7 Probiotic-Rich Foods for Women

Earlier most probiotic research focused on their role in digestive health and immunity but newer research indicates that probiotics can have additional benefits, especially for women. Some probiotics can help restore and maintain vaginal microflora which would reduce the risk of vaginal infections while others may help to reduce menopause symptoms. Preliminary research also shows that specific probiotic strains can lower stress levels, aid weight loss for those who are overweight, and decrease wrinkles.

  1. Yogurt

Yogurt is one of the most well-known probiotic-rich foods. Not all yogurt contains live probiotics because sometimes processing can kill them which is why you should look for varieties labeled with “live and active cultures”. Lactobacillus and Bifidobacterium are the most common probiotics in yogurt so if, for some reason, you are unable to include yogurt in your daily diet, you can take a probiotic capsule that contains these bacteria. You can also compare probiotic supplements for women to see which one is best suited to your needs.

  1. Sauerkraut

Sauerkraut is a fermented cabbage dish that is rich in probiotics – it can be used as a condiment or side dish. It has a tangy, sour taste with a crisp texture which makes it ideal for sandwiches or wraps, especially if it is paired with deli meats like pastrami or corned beef. When shopping for sauerkraut, avoid the canned varieties as the processing method which increases their shelf-life often kills the probiotics. Instead, pick up the varieties that are available in the refrigerated section.

  1. Kefir

kefir-probioticsKefir is similar to yogurt as both of them are daily products that are made by fermenting milk with healthy bacteria. However, the taste and consistency of kefir is different from yogurt – while yogurt is mildly acidic and thick, kefir is very acidic and has a runnier texture. Typically, kefir contains a broader range and higher count of probiotic strains compared to yogurt. It also contains less lactose than yogurt, making it easier to digest for people who are lactose intolerant.

  1. Tempeh

Tempeh is a fermented soybean product that is a good source of probiotics. Soybeans contain a plant compound called phytic acid that impairs the absorption of minerals. However, when soybeans are fermented to make tempeh, the fermentation process reduces the amount of phytic acid in the beans. The fermentation process also produces vitamin B12 which does not occur in soybeans and is most commonly found in animal products. Tempeh is also rich in protein which makes it a great meat substitute for vegetarian and vegan diets.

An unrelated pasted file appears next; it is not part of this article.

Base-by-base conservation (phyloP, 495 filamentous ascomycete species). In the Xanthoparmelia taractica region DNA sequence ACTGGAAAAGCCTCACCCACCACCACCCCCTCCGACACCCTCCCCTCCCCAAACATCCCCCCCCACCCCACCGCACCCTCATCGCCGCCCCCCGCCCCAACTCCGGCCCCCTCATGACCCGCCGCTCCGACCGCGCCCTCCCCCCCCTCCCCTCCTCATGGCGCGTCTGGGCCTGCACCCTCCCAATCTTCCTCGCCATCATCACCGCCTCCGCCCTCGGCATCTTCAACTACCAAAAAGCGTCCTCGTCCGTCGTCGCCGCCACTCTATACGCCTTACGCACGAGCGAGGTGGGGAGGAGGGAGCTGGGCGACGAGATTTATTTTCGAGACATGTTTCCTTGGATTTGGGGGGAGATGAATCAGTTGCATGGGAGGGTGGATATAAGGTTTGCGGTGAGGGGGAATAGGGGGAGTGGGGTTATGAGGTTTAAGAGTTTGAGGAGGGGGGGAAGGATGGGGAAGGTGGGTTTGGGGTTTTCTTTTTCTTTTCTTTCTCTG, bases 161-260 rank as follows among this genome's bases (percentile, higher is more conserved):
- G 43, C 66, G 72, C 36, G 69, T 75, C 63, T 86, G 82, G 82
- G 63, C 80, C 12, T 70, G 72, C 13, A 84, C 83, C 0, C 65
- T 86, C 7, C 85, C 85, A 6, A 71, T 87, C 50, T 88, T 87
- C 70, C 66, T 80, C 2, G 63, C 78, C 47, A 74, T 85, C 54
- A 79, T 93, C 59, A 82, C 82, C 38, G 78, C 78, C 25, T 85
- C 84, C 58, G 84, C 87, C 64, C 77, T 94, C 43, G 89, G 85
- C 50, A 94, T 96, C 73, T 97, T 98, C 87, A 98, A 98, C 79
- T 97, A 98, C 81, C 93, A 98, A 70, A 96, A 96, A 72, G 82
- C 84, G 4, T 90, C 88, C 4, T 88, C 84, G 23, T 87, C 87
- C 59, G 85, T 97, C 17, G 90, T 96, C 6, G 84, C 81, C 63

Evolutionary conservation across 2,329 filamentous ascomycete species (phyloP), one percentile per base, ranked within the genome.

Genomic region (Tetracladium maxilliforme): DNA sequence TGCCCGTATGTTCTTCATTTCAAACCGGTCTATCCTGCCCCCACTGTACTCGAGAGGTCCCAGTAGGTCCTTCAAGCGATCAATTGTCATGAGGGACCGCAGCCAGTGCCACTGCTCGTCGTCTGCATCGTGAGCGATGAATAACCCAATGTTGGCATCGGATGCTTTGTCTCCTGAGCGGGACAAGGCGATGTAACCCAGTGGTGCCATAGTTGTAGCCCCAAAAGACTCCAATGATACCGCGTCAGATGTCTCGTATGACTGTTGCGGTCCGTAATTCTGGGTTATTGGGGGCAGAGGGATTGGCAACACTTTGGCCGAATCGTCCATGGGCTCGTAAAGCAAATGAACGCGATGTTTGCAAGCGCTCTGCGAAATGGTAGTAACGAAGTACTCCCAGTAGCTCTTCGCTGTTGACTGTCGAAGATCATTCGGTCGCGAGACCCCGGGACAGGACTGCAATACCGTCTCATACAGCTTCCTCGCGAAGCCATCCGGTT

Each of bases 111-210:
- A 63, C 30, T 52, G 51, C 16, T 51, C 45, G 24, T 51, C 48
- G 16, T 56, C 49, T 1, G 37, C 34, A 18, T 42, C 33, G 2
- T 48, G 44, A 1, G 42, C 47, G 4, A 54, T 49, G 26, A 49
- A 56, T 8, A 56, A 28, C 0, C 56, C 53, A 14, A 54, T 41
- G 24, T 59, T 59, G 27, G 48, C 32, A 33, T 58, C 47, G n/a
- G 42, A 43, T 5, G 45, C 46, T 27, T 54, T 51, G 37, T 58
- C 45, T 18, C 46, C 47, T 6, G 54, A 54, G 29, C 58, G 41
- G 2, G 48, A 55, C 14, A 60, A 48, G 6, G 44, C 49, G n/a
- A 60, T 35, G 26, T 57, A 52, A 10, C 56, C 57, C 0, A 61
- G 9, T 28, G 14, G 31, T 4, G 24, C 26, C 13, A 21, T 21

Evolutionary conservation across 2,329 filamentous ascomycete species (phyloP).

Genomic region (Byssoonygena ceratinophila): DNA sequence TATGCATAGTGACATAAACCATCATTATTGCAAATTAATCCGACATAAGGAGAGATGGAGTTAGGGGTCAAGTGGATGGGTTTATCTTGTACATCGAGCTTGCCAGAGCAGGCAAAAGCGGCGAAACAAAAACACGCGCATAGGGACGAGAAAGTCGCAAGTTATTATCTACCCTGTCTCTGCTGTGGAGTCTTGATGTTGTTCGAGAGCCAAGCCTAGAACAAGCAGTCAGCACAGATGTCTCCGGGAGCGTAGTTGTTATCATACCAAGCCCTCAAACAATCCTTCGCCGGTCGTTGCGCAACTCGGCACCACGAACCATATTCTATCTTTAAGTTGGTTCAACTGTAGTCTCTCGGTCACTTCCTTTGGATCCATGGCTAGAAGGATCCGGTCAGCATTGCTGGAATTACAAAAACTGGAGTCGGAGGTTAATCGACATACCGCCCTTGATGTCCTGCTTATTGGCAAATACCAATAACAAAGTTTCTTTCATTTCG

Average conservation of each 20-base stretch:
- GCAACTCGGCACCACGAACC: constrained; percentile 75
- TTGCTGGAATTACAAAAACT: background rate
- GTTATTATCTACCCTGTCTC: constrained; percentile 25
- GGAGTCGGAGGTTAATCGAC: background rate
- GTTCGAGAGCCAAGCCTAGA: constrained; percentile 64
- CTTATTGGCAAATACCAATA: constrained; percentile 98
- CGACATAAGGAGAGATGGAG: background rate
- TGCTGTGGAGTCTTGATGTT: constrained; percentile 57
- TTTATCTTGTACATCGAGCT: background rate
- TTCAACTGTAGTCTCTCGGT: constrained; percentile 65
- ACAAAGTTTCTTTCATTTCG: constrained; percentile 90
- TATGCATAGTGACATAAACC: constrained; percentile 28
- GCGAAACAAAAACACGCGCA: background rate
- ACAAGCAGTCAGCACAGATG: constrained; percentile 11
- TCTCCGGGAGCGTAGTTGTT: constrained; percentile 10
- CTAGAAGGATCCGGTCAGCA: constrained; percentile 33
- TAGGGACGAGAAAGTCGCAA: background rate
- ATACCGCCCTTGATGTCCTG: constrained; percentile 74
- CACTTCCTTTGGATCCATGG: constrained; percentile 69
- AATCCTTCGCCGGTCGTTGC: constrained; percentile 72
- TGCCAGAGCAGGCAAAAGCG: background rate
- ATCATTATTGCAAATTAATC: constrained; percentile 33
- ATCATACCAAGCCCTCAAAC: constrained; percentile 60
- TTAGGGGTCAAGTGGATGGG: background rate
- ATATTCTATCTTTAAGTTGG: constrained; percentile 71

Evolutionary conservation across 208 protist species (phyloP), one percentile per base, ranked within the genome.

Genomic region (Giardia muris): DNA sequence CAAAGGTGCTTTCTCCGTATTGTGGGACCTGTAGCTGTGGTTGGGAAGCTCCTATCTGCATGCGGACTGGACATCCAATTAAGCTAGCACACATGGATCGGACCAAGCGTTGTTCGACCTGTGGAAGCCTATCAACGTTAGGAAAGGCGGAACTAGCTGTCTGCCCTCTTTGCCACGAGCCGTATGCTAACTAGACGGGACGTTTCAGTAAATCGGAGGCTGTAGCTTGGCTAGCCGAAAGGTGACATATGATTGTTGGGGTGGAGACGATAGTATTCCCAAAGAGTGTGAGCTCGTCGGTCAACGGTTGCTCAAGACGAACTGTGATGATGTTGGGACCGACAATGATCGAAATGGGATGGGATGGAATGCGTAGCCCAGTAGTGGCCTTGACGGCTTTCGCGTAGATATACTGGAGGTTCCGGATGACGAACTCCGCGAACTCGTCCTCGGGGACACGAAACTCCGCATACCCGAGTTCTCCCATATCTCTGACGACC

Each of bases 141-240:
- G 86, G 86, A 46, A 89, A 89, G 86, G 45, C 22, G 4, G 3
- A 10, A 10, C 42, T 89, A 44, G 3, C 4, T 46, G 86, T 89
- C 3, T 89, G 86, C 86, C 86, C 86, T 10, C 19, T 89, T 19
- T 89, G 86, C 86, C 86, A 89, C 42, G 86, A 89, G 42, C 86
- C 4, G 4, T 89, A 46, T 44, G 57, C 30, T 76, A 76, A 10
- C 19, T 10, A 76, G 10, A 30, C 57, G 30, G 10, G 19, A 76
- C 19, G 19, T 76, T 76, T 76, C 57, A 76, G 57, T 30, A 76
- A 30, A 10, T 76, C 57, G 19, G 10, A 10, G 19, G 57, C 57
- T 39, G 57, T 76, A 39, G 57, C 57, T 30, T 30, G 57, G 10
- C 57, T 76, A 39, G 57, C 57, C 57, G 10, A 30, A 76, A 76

1. Fermented Pickles

There are two types of pickles – those that are made with vinegar and those that are fermented. Pickles made with vinegar are more common but you can still find fermented pickles in stores – look for a label which states “Lacto Fermented”. Fermented pickles contain lactic acid so they still have a sour and tangy flavor. However, unlike its vinegar counterpart which is devoid of probiotics, studies show that fermented pickles are high in various strains of the bacillus species.

  1. Traditional Buttermilk

Traditional buttermilk is a fermented dairy product that is made by fermenting the liquid left over after churning butter from cream. During the fermentation process, lactose is converted into lactic acid by lactic acid bacteria which gives buttermilk its tangy flavor and helps preserve it. While the specific strains of bacteria in traditional buttermilk can vary, it typically contains Lactococcus lactis, Lactobacillus acidophilus, and Lactobacillus casei which are beneficial for gut health and can contribute to the overall microbial diversity of the gut microbiota.

  1. Kombucha

Kombucha is a fizzy, sour and mildly sweet fermented tea beverage that contains a variety of probiotic strains. Several factors play a role in the probiotic profile of a kombucha product including the tea base used, the bacteria starter culture and the duration of fermentation. Some products contain fifty or more different varieties of probiotics including Bifidobacteria, Lactobacillus, Acetobacter, and Saccharomyces yeasts. The probiotics and antioxidants in kombucha help boost the immune system, which is essential for women’s health, especially during times of hormonal changes. Kombucha also contains glucosamine, which supports joint health and may be particularly beneficial for women, who are more prone to conditions like osteoarthritis.

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Last Updated on May 22, 2024 by Marie Benz MD FAAD